Why is Handwashing Important?
Remember Ignaz Semmelweis? Of course
don't. But you're in his debt nonetheless,
because it was Dr. Semmelweis who first
over a hundred years ago that routine
can prevent the spread of disease.
"Dr. Semmelweis worked in a hospital
in Vienna whose maternity patients were dying
at such an alarming rate that they begged
to be sent home," said Julie Gerberding,
M.D., director of Center for Disease Control's
(CDC) Hospital Infections Program. "Most
of those dying had been treated by student
physicians who worked on cadavers during
an anatomy class before beginning their rounds
in the maternity ward."
Because the students didn't wash their
between touching the dead and the living--handwashing
was an unrecognized hygienic practice
the time--pathogenic bacteria from
regularly were transmitted to the mothers
via the students' hands.
"The result was a death rate five
higher for mothers who delivered in
than for mothers who delivered at home"
said Dr. Gerberding.
In an experiment considered quaint
by his colleagues, Dr. Semmelweis insisted
that his students wash their hands
treating the mothers--and deaths on
ward fell fivefold.
"This was the beginning of infection
control," Dr. Gerberding said.
was really a landmark achievement,
in healthcare settings, but in public
in general because today the value
in preventing disease is recognized
community, in schools, in child care
and in eating establishments."
Healthcare specialists generally cite
as the single most effective way to
the transmission of disease. "This
one healthcare infection control measure
that has successfully spread throughout
community," she said. "Good
in general, and sterilization and disinfection
in particular, are other standards
largely in hospitals and have become
used elsewhere. And we're always looking
She cited the ongoing 4th Decennial
Conference on Nosocomial and Healthcare-associated
Infections in Atlanta as an example
concerted effort worldwide to prevent
control infections. Sponsored by CDC,
conference has brought together over
international experts in disease prevention
to share information and develop strategies
for infection control.
"It's an astonishing amount of
and expertise gathered in a single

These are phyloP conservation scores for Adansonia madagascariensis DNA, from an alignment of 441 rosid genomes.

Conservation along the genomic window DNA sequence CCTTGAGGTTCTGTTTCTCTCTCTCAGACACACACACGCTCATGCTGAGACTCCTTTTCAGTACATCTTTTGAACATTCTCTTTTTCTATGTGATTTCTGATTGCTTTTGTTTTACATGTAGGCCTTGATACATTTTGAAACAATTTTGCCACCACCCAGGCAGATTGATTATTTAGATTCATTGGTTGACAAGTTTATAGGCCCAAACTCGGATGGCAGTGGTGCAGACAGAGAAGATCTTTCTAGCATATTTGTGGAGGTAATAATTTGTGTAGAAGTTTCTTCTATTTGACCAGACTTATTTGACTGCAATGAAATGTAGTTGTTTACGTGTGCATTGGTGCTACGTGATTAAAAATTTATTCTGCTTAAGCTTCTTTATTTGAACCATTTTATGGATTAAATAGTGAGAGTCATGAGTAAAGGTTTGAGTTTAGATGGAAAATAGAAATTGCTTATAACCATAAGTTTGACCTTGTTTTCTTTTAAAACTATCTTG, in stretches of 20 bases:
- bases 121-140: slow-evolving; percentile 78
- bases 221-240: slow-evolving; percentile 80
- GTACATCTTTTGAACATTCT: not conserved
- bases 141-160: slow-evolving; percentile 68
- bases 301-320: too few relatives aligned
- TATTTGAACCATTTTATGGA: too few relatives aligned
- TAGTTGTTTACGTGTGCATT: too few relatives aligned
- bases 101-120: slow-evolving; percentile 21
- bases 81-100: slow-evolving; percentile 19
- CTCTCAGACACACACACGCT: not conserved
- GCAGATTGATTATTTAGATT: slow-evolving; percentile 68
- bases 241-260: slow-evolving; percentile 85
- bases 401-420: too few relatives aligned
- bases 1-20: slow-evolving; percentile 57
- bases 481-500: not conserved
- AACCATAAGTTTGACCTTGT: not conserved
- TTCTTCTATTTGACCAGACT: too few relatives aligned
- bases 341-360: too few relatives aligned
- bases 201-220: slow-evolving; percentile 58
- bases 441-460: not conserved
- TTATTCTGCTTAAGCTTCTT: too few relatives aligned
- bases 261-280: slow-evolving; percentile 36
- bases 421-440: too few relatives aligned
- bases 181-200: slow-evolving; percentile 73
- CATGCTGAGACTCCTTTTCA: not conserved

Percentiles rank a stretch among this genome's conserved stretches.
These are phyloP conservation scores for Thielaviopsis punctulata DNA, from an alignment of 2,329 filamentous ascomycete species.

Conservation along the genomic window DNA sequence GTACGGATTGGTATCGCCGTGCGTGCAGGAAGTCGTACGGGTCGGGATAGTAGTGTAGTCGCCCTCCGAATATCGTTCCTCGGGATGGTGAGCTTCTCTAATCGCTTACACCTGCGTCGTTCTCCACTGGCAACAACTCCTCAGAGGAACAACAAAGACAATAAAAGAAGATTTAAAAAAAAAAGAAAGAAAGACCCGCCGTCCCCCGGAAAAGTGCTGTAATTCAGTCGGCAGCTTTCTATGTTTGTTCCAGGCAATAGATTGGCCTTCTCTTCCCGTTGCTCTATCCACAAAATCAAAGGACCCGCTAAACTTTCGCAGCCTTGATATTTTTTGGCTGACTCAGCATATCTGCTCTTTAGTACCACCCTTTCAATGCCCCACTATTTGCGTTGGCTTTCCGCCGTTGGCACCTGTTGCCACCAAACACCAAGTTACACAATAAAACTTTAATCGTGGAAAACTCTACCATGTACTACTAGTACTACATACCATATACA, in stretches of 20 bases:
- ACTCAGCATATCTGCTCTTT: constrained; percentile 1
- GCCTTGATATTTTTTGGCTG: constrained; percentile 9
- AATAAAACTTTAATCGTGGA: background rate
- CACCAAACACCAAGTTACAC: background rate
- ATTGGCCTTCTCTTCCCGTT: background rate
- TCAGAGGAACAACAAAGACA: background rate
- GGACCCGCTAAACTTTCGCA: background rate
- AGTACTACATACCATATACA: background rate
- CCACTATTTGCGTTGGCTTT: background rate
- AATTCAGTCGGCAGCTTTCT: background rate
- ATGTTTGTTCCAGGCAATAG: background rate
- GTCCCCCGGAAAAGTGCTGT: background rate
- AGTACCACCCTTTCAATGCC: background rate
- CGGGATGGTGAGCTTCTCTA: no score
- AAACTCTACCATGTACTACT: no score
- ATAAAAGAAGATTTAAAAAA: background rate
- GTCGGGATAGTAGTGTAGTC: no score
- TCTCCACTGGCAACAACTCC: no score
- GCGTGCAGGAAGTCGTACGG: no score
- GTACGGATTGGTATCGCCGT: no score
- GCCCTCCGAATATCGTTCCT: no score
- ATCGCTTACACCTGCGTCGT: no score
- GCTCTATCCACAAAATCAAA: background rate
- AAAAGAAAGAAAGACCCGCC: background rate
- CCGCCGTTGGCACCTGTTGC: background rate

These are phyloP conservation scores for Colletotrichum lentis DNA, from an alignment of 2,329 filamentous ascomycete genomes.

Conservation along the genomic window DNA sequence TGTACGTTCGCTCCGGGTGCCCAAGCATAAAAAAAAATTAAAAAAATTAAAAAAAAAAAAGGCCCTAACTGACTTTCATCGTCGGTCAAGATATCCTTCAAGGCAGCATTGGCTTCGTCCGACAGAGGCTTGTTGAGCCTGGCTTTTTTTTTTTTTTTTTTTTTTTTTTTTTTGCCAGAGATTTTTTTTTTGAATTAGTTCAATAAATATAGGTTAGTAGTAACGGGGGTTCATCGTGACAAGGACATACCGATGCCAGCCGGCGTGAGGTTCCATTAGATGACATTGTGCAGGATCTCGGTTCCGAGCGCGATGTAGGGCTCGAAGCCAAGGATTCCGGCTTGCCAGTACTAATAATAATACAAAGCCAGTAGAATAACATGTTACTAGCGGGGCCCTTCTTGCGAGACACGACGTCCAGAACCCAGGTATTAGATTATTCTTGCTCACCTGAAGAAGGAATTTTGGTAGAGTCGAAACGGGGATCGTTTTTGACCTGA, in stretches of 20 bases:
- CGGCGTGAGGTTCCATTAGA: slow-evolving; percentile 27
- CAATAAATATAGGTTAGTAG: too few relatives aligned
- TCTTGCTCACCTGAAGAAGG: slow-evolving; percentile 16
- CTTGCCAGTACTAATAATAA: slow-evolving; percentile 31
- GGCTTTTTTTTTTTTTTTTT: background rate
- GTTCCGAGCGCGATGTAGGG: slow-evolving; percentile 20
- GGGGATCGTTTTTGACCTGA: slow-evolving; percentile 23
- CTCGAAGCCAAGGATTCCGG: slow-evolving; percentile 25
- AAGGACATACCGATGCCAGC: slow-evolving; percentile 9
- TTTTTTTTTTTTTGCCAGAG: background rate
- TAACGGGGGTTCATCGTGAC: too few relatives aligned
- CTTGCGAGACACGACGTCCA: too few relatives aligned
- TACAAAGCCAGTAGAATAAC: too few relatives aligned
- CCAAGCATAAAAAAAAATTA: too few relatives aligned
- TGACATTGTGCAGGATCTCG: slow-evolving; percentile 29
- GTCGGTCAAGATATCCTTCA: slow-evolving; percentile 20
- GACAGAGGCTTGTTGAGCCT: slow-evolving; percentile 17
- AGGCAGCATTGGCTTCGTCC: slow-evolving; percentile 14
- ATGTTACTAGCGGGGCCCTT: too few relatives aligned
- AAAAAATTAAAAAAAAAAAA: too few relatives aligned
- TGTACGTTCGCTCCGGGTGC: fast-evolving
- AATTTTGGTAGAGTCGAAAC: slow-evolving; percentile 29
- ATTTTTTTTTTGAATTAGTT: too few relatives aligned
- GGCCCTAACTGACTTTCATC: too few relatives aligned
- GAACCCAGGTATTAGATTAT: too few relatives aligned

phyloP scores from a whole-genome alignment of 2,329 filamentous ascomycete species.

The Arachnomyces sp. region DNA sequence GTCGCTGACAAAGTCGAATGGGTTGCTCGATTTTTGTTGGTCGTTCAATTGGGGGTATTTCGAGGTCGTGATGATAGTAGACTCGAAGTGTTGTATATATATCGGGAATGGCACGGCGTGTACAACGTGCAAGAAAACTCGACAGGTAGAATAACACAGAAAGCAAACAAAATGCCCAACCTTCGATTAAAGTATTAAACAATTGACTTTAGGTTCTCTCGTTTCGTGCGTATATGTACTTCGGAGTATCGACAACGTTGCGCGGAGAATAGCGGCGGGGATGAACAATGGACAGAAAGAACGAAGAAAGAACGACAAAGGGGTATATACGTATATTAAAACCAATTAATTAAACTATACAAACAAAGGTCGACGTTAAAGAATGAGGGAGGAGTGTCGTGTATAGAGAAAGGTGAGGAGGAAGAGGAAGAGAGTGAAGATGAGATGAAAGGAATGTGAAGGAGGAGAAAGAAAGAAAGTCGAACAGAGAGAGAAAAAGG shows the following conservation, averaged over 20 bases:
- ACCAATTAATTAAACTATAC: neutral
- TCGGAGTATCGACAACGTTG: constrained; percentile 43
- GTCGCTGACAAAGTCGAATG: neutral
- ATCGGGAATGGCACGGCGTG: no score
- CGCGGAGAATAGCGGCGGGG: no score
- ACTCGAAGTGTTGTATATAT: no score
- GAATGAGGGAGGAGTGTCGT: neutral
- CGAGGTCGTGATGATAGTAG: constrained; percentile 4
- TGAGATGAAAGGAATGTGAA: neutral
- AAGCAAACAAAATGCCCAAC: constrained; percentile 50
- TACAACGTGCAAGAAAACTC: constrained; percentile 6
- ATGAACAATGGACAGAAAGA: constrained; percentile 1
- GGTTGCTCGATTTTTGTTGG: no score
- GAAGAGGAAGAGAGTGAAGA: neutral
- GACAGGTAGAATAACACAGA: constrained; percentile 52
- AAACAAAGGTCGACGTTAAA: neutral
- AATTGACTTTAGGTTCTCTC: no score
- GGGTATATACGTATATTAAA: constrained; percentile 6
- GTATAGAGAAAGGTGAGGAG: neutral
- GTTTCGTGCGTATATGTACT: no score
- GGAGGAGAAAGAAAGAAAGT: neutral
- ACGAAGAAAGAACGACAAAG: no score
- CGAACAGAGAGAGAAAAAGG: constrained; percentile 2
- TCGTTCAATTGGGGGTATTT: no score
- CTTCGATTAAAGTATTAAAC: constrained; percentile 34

she said. "But for all our expertise
and the tremendous advances we've made
technology and new treatments, we constantly
remind ourselves of the basic in infection
control...wash your hands!"
In the healthcare setting, handwashing
prevent potentially fatal infections
spreading from patient to patient,
patient to healthcare worker and vice-versa.
In the home, it can prevent infectious
such as diarrhea and hepatitis A from
from family member to family member
sometimes, throughout a community.
"The basic rule in the hospital
your hands between patients,"
Gerberding. "In the home, it's
them before preparing food, after changing
diapers, and after using the bathroom."
Unquestioned today as the most important
tool in the healthcare worker's arsenal
preventing infection, handwashing was
readily accepted in Dr. Semmelweis's
Indeed, his pleas to make handwashing
practice throughout the hospital were
met with derision. Another 50 years
pass before the importance of handwashing
as a preventive measure would be widely
by the medical profession.
"But it's the standard now,"
Dr. Gerberding. "And we can't
to count the thousands upon thousands
lives that have been saved because
Semmelweis's discovery." Unrecognized
for the most part by the general public,
Dr. Semmelweis is firmly entrenched
lore as a pioneer who made one of the
contributions in the history of public
In hospitals and homes throughout the
the simple and inexpensive measure
continues to serve as a bulwark against
Five Common Scenarios in which disease-causing germs can be transmitted
by contaminated hands.
- Hands to food: germs are transmitted from
unclean hands to food, usually by an infected
food preparer who didn't handwash after using
the toilet. The germs are then passed to
those who eat the food.
- Infected infant to hands to other children:
during diaper changing, germs are passed
from an infant with diarrhea to the hands
of a parent; if the parent doesn't immediately
wash his or her hands before handling another
child, the germs that cause diarrhea are
passed to the second child.
- Food to hands to food: germs are transmitted
from raw, uncooked foods, such as chicken,
to hands; the germs are then transferred
to other foods, such as salad. Cooking the
raw food kills the initial germs, but the
salad remains contaminated.
- Nose, mouth, or eyes to hands to others:
germs that cause colds, eye infections, and
other illnesses can spread to the hands by
sneezing, coughing, or rubbing the eyes and
then can be transferred to other family members
- Food to hands to infants: germs from uncooked
foods are transferred to hands and then to
infants. If a parent handling raw chicken,
for example, doesn't wash his or her hands
before tending to an infant, they could transfer
germs such as salmonella from the food to
Handwashing can prevent the transfer
in all five of these scenarios. CDC
vigorous scrubbing with warm, soapy
for at least 15 seconds.
Centers for Disease Control and Prevention
Monday, March 6, 2000
Contact: CDC, Division of Media Relations